And so, the first arc of Daredevil's second season comes to a close with Foggy, Karen, and Matt relaxing at Josie's over beers. The romance between Karen and Matt finally comes to fruition on the way home, as Karen walks Matt to his apartment in the rain. It's a really lovely scene: Matt senses a single raindrop fall down her arm, then traces its path back upward with the back of his hand. The two kiss and he asks her out to dinner the next day; she accepts and catches a cab home.
There are dark, weighty themes being contemplated this season. This episode raises difficult questions about guilt and violence and the limits of one man's crusade. But still, if only for a moment, Matt is happy.
And then he finds a woman named Elektra waiting in his apartment and we know it definitely won't last.
Devil in the Details:
Daredevil's new lid. The costume we've seen is essentially the one Melvin Potter made at the end of the first season, which is kind of a bummer. That thing needed a bit of work. The bullet Punisher fired at Daredevil's head in the premiere, however, gives Matt a reason to get a new one. I suppose it looks better, but it's still not great — it's entirely red, and doesn't cover his ears. He also gets new gloves, but that detail isn't nearly as noticeable.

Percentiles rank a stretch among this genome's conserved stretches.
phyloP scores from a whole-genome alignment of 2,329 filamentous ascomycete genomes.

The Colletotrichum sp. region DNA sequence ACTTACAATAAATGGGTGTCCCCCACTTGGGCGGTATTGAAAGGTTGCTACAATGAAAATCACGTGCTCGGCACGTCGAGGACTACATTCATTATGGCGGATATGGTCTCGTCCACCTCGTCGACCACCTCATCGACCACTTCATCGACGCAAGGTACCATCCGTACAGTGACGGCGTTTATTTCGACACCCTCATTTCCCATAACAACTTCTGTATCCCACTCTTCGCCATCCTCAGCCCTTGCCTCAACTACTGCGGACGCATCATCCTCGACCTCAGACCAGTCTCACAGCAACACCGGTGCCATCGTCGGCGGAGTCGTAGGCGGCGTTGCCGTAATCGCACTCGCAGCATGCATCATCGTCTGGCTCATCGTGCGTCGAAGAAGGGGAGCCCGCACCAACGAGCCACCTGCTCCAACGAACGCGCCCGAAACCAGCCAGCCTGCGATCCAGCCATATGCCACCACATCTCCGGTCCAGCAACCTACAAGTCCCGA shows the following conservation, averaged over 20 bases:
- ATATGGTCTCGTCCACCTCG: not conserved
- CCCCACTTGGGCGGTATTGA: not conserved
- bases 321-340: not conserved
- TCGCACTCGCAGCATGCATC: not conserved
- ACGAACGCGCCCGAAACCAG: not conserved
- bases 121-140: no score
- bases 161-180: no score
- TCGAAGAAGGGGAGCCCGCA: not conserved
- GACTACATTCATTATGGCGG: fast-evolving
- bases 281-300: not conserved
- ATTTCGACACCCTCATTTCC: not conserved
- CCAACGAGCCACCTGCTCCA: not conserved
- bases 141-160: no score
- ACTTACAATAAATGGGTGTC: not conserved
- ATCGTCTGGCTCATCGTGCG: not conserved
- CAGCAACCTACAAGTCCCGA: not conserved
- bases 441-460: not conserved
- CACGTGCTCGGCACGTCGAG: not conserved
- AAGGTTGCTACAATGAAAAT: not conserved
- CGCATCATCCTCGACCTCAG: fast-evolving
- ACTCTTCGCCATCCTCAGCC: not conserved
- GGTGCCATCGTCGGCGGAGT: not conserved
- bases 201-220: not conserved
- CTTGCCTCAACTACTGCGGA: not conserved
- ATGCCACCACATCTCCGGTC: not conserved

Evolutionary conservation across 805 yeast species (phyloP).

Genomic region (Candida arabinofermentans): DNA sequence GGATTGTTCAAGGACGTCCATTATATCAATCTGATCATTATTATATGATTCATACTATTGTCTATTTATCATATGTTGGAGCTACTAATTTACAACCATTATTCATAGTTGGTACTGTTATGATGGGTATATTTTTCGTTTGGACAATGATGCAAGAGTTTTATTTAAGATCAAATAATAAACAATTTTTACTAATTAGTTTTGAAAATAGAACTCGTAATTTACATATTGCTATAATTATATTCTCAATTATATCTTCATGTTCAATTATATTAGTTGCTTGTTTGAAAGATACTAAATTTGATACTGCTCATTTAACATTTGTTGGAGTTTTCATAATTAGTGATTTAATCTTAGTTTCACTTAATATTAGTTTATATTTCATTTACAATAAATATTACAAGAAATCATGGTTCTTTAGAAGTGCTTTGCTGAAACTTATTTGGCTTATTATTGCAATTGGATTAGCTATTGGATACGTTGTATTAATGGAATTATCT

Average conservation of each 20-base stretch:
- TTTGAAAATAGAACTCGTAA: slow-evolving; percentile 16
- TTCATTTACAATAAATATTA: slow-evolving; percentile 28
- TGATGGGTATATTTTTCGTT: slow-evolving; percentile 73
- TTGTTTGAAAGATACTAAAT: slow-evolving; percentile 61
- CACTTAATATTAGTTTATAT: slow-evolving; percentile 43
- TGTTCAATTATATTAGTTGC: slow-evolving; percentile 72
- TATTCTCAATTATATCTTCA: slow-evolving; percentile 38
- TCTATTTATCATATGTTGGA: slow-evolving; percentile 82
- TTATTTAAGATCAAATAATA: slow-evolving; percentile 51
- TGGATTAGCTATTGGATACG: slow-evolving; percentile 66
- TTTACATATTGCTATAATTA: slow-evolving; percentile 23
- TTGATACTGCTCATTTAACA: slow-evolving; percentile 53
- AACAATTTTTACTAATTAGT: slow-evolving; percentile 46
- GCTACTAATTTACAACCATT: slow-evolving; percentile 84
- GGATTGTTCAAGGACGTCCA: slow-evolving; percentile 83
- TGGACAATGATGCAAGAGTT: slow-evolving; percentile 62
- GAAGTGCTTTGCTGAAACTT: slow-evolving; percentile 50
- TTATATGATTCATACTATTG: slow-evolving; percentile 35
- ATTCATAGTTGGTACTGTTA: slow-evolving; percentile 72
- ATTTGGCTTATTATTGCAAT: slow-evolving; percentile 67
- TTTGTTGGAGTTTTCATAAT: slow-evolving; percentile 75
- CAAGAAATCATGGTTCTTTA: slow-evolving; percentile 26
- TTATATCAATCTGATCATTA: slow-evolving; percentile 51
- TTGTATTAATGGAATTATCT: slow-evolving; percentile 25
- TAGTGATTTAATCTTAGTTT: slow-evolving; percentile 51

Matt Murdock, patron saint of Catholic guilt. Foggy, Karen, and Matt are the only ones who attend Grotto's funeral service, performed by Father Lantom. They talk about Matt being plagued by guilt, even though he's doing everything he can. Lantom reassures him he's doing plenty, but guilt can be a nasty reminder that there's still so much more to do. It's a bit confusing, but in Daredevil's world the point of being a devout Catholic is to never be sure about anything.
One Batch, Two Batch. I'm pretty sure it's not a real book.